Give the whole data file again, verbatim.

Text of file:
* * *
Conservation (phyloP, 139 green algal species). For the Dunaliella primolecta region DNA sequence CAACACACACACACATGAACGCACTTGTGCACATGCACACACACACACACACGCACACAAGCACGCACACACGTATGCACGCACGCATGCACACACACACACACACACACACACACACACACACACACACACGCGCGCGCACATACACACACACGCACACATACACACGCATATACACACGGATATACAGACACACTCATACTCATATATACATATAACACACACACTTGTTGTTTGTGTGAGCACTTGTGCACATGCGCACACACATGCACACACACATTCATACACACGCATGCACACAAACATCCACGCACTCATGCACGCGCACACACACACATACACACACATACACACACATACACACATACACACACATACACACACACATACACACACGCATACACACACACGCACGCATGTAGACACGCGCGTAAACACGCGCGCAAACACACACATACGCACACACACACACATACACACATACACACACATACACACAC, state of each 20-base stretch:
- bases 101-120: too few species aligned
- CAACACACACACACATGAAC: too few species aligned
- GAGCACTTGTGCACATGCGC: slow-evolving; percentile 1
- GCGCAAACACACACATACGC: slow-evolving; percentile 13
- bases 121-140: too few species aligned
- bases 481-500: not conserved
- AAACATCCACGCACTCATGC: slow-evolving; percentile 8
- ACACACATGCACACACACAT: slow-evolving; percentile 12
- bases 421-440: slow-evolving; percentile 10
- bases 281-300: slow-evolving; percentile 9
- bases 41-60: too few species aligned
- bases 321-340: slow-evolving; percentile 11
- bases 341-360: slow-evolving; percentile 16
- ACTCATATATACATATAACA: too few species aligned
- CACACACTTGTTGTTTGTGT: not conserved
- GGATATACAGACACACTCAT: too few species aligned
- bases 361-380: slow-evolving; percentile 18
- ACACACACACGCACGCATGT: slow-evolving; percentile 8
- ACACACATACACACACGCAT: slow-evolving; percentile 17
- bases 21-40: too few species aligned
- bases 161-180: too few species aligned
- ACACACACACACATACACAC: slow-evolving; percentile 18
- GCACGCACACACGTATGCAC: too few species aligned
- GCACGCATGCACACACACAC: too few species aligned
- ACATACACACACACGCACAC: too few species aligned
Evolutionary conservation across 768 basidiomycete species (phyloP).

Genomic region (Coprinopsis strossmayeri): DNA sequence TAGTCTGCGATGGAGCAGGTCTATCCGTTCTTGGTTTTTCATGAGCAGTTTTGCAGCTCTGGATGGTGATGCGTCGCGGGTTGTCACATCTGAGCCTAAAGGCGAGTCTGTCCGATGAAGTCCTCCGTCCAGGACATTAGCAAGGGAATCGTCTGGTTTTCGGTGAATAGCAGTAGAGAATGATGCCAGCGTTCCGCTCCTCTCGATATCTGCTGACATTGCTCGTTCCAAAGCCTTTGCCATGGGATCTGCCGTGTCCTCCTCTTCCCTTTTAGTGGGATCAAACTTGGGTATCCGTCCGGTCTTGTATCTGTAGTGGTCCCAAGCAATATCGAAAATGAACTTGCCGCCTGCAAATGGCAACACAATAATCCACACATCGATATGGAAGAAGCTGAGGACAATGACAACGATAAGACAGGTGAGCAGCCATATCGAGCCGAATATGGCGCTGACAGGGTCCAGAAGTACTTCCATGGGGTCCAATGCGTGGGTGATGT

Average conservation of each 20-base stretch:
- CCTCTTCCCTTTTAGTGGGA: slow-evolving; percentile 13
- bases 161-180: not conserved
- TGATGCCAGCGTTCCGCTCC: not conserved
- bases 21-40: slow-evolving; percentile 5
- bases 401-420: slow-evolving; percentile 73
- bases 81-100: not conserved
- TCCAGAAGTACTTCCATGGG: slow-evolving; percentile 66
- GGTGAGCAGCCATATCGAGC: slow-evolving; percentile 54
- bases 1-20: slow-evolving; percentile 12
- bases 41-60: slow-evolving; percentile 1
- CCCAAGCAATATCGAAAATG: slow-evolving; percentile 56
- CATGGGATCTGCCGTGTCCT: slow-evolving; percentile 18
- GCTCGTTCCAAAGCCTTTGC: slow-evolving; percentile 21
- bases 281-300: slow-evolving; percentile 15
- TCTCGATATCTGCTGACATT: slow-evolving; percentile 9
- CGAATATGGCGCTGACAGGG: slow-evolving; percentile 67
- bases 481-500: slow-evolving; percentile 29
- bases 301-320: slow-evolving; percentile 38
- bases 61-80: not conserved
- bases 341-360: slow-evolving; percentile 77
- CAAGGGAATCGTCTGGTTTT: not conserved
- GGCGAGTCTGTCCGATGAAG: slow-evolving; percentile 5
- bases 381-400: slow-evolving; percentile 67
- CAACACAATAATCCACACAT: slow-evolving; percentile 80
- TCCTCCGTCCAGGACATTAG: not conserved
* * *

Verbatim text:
Conservation (phyloP, 139 green algal species). For the Dunaliella primolecta region DNA sequence CAACACACACACACATGAACGCACTTGTGCACATGCACACACACACACACACGCACACAAGCACGCACACACGTATGCACGCACGCATGCACACACACACACACACACACACACACACACACACACACACACGCGCGCGCACATACACACACACGCACACATACACACGCATATACACACGGATATACAGACACACTCATACTCATATATACATATAACACACACACTTGTTGTTTGTGTGAGCACTTGTGCACATGCGCACACACATGCACACACACATTCATACACACGCATGCACACAAACATCCACGCACTCATGCACGCGCACACACACACATACACACACATACACACACATACACACATACACACACATACACACACACATACACACACGCATACACACACACGCACGCATGTAGACACGCGCGTAAACACGCGCGCAAACACACACATACGCACACACACACACATACACACATACACACACATACACACAC, state of each 20-base stretch:
- bases 101-120: too few species aligned
- CAACACACACACACATGAAC: too few species aligned
- GAGCACTTGTGCACATGCGC: slow-evolving; percentile 1
- GCGCAAACACACACATACGC: slow-evolving; percentile 13
- bases 121-140: too few species aligned
- bases 481-500: not conserved
- AAACATCCACGCACTCATGC: slow-evolving; percentile 8
- ACACACATGCACACACACAT: slow-evolving; percentile 12
- bases 421-440: slow-evolving; percentile 10
- bases 281-300: slow-evolving; percentile 9
- bases 41-60: too few species aligned
- bases 321-340: slow-evolving; percentile 11
- bases 341-360: slow-evolving; percentile 16
- ACTCATATATACATATAACA: too few species aligned
- CACACACTTGTTGTTTGTGT: not conserved
- GGATATACAGACACACTCAT: too few species aligned
- bases 361-380: slow-evolving; percentile 18
- ACACACACACGCACGCATGT: slow-evolving; percentile 8
- ACACACATACACACACGCAT: slow-evolving; percentile 17
- bases 21-40: too few species aligned
- bases 161-180: too few species aligned
- ACACACACACACATACACAC: slow-evolving; percentile 18
- GCACGCACACACGTATGCAC: too few species aligned
- GCACGCATGCACACACACAC: too few species aligned
- ACATACACACACACGCACAC: too few species aligned
Evolutionary conservation across 768 basidiomycete species (phyloP).

Genomic region (Coprinopsis strossmayeri): DNA sequence TAGTCTGCGATGGAGCAGGTCTATCCGTTCTTGGTTTTTCATGAGCAGTTTTGCAGCTCTGGATGGTGATGCGTCGCGGGTTGTCACATCTGAGCCTAAAGGCGAGTCTGTCCGATGAAGTCCTCCGTCCAGGACATTAGCAAGGGAATCGTCTGGTTTTCGGTGAATAGCAGTAGAGAATGATGCCAGCGTTCCGCTCCTCTCGATATCTGCTGACATTGCTCGTTCCAAAGCCTTTGCCATGGGATCTGCCGTGTCCTCCTCTTCCCTTTTAGTGGGATCAAACTTGGGTATCCGTCCGGTCTTGTATCTGTAGTGGTCCCAAGCAATATCGAAAATGAACTTGCCGCCTGCAAATGGCAACACAATAATCCACACATCGATATGGAAGAAGCTGAGGACAATGACAACGATAAGACAGGTGAGCAGCCATATCGAGCCGAATATGGCGCTGACAGGGTCCAGAAGTACTTCCATGGGGTCCAATGCGTGGGTGATGT

Average conservation of each 20-base stretch:
- CCTCTTCCCTTTTAGTGGGA: slow-evolving; percentile 13
- bases 161-180: not conserved
- TGATGCCAGCGTTCCGCTCC: not conserved
- bases 21-40: slow-evolving; percentile 5
- bases 401-420: slow-evolving; percentile 73
- bases 81-100: not conserved
- TCCAGAAGTACTTCCATGGG: slow-evolving; percentile 66
- GGTGAGCAGCCATATCGAGC: slow-evolving; percentile 54
- bases 1-20: slow-evolving; percentile 12
- bases 41-60: slow-evolving; percentile 1
- CCCAAGCAATATCGAAAATG: slow-evolving; percentile 56
- CATGGGATCTGCCGTGTCCT: slow-evolving; percentile 18
- GCTCGTTCCAAAGCCTTTGC: slow-evolving; percentile 21
- bases 281-300: slow-evolving; percentile 15
- TCTCGATATCTGCTGACATT: slow-evolving; percentile 9
- CGAATATGGCGCTGACAGGG: slow-evolving; percentile 67
- bases 481-500: slow-evolving; percentile 29
- bases 301-320: slow-evolving; percentile 38
- bases 61-80: not conserved
- bases 341-360: slow-evolving; percentile 77
- CAAGGGAATCGTCTGGTTTT: not conserved
- GGCGAGTCTGTCCGATGAAG: slow-evolving; percentile 5
- bases 381-400: slow-evolving; percentile 67
- CAACACAATAATCCACACAT: slow-evolving; percentile 80
- TCCTCCGTCCAGGACATTAG: not conserved